Differential Display Idnetifies Novel Targets for the Actions of Mood Stabilizing Agents Lithium (LI) and Valproate (VPA)





Husseini K.

Manji, MD* and Guang Chen, MD. Molecular Pathophysiology Program,

WSU School of Medicine

mRNA RT-PCR differential display

(DD) was used to identify changes in gene expression induced by

the chronic administration of the mood stabilizer. Inbred male

Wistar Kyoto rats (selected to reduce potential false positives

due to individual differences) were treated chronically (4 weeks)

with saline, lithium carbonate or sodium valproate, and DD was

conducted using total RNAs isolated from FCx. In total, 150

reactions were performed and we found that 14 bands showed

markedly greater levels in FCx following chronic treatment with both

LI and VPA, whereas 7 bands showed markedly lower levels in both

treatment groups. One sequence of cDNA fragments whose expression

is markedly increased by both chronic lithium and VPA has ~90%

homology to a transcription factor, PEBP2b (polyomavirus

enhancer-binding protein 2b ). Gel mobility shift assays for the

PEBP2 transcription factor revealed that the chronic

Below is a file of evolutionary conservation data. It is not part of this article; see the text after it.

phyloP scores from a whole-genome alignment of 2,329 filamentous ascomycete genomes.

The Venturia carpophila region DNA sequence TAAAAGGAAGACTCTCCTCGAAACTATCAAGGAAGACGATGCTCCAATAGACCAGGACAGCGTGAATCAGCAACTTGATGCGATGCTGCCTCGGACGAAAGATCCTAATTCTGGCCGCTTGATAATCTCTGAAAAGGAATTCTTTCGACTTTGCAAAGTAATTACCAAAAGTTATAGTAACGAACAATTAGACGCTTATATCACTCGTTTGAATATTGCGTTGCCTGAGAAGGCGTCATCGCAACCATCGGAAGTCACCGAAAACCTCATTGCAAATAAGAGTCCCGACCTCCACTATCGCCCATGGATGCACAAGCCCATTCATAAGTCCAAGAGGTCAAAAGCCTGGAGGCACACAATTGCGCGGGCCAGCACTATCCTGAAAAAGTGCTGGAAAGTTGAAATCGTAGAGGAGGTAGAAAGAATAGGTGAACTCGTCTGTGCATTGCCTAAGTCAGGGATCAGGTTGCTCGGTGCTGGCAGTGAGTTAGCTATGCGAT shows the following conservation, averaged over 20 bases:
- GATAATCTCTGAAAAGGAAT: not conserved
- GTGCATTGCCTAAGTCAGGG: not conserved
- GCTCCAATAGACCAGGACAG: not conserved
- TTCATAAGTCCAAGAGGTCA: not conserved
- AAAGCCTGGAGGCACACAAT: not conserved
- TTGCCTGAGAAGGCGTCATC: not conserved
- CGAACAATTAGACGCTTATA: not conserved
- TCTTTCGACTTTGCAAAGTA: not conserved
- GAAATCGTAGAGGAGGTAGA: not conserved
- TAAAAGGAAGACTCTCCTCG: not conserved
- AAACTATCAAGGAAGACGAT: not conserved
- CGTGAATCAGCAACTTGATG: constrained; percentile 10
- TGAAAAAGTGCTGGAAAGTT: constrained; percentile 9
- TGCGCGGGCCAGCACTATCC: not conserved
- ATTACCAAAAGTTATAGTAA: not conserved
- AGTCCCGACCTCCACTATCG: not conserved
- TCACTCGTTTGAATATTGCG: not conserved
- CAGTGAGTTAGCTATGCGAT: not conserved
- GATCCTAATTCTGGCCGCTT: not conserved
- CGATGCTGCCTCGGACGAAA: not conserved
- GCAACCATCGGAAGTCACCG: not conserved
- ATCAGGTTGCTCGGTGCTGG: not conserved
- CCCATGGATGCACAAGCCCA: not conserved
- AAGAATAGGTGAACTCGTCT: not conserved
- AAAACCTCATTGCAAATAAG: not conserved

administration of both lithium and VPA increased DNA binding

activity of PEBP2 a b in rat frontal cortex; by contrast,

neither chronic amphetamine nor chlordiazepoxide had any effect

on PEBP2 DNA binding activity. We next sought to determine if the

lithium and VPA-induced increases in PEBP2 DNA binding activity

resulted in alterations in the levels of the neuroprotective

protein, bcl-2 (known to be transcriptionally regulated by

PEPP2). Chronic treatment of rats with both LI and VPA resulted

in a doubling of bcl-2 levels in FCx. To further localize

the drug-induced increases in bcl-2 levels, immunohistochemical

studies were conducted. Both treatments resulted in a marked

increase in the number of bcl-2 immunoreactive neurons in layers

2 and 3 of FCx. These novel findings represent the first report

of medication-induced increases in bcl-2 levels in brain, and

suggest that the long term beneficial effects of lithium and VPA

may involve hitherto underappreciated neuroprotective effects.